• Syrian official rules out Assad departure ahead of talks (Associated Press)   A top Syrian official urged the opposition to let go of its dream of easing President Bashar Assad out of power in a transitional government, complicating peace talks that resumed Wednesday in Geneva on ending the five-year civil war.  As Syrians voted in parliamentary elections in government-held parts of the country — balloting the opposition dismissed as a sham — Deputy Foreign Minister Faisal Mekdad told The Associated Press that a transitional government amounts to a coup d'etat and "will never be accepted".  A transitional government is the centerpiece of the peace program that the United States, Russia and other world powers agreed on at a 2012 Geneva Conference.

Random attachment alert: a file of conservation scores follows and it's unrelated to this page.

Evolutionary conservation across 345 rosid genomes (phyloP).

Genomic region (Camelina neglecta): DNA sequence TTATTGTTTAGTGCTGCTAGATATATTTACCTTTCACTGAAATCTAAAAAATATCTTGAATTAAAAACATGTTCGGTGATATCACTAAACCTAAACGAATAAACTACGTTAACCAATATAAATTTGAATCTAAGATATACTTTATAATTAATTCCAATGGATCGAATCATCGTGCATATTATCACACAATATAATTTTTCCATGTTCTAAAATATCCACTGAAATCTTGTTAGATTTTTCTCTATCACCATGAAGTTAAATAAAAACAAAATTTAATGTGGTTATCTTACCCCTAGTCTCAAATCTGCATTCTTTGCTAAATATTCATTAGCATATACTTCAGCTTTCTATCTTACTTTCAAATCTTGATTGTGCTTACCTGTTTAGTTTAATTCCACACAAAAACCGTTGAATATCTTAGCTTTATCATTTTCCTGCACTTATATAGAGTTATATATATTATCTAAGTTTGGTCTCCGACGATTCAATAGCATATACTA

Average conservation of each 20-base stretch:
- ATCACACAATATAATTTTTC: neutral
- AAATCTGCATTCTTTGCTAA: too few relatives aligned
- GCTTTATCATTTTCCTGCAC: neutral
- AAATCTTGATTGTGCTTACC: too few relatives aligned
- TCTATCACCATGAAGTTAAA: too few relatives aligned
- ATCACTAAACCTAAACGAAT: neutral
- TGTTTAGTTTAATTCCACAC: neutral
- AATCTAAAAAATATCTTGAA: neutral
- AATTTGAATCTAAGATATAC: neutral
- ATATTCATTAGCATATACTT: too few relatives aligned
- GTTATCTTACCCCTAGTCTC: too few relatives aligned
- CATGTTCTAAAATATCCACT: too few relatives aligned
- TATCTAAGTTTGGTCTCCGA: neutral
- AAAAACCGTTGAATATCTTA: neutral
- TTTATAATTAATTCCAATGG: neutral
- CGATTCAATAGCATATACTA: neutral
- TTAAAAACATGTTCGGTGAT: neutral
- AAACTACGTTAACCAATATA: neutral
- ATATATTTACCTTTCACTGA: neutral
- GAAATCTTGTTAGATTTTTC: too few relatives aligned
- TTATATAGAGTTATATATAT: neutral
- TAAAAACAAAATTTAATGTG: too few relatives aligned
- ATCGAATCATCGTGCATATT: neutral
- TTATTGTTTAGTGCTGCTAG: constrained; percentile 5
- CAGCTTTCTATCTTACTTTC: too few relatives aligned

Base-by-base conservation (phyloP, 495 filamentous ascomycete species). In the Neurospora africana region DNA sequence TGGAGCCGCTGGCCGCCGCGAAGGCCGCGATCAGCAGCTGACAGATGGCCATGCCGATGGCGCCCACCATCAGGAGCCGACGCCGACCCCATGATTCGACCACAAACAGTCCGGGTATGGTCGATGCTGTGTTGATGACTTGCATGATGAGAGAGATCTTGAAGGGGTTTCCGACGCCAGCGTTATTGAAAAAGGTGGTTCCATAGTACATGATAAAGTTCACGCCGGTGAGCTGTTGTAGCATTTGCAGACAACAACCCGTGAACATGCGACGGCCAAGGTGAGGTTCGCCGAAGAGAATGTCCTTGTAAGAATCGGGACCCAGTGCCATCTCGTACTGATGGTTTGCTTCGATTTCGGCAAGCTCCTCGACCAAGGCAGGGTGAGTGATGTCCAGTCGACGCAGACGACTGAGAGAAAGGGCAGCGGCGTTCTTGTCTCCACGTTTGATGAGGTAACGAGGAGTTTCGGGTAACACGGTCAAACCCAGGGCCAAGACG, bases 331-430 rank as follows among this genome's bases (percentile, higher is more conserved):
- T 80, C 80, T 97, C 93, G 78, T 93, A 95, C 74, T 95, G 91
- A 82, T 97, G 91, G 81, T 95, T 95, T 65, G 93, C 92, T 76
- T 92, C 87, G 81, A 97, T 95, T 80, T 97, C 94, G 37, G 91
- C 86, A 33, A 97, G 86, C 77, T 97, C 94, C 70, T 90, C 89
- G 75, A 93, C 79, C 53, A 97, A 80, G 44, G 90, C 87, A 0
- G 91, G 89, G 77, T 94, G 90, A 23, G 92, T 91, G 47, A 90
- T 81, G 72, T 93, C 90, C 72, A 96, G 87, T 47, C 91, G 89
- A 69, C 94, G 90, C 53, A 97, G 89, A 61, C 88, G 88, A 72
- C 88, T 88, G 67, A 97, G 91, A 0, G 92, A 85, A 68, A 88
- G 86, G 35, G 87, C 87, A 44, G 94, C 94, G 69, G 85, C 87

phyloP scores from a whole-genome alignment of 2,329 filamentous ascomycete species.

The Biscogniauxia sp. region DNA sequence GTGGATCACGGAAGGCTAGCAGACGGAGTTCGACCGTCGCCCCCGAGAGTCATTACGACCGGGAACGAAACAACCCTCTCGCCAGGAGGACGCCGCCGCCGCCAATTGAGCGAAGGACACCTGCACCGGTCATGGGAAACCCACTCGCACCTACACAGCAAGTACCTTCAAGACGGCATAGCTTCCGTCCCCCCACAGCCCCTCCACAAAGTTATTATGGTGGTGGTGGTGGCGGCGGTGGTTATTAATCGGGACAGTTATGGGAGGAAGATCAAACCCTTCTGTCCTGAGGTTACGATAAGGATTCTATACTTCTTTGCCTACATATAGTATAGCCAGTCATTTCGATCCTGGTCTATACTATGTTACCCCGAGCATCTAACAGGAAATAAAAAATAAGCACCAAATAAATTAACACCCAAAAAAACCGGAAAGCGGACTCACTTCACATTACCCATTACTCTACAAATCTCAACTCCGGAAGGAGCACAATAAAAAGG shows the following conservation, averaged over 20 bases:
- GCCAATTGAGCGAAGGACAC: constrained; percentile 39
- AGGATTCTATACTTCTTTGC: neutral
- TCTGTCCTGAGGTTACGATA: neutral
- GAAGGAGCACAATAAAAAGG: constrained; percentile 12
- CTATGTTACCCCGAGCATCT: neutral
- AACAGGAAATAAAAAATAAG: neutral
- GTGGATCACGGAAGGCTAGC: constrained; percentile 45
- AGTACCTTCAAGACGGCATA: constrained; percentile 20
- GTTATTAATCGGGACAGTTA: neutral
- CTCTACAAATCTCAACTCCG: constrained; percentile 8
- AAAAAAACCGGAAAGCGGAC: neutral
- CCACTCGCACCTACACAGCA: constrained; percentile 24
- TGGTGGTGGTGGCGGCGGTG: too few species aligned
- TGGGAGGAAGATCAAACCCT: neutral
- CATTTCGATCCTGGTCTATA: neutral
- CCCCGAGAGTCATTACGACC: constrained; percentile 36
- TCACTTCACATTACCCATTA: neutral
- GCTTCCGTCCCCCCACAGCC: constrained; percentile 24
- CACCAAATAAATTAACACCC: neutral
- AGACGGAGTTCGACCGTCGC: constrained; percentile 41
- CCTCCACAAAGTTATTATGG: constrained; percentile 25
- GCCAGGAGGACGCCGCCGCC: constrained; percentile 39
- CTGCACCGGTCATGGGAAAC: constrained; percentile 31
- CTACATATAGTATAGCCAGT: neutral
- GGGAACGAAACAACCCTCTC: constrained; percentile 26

• Russian warplanes 'aggressively' pass US missile destroyer (BBC News)   Two Russian planes flew close to a US guided missile destroyer almost a dozen times, American officials have said.  The Sukhoi SU-24 warplanes, in international waters in the Baltic Sea, had no visible weaponry and the ship took no action.  One official called the events on Monday and Tuesday "one of the most aggressive acts in recent memory".  The commander of the missile destroyer, the USS Donald Cook, described the flights as a "simulated attack".  The passes were "unsafe, potentially provocative" and "could have caused an accident," officials told the Wall Street Journal.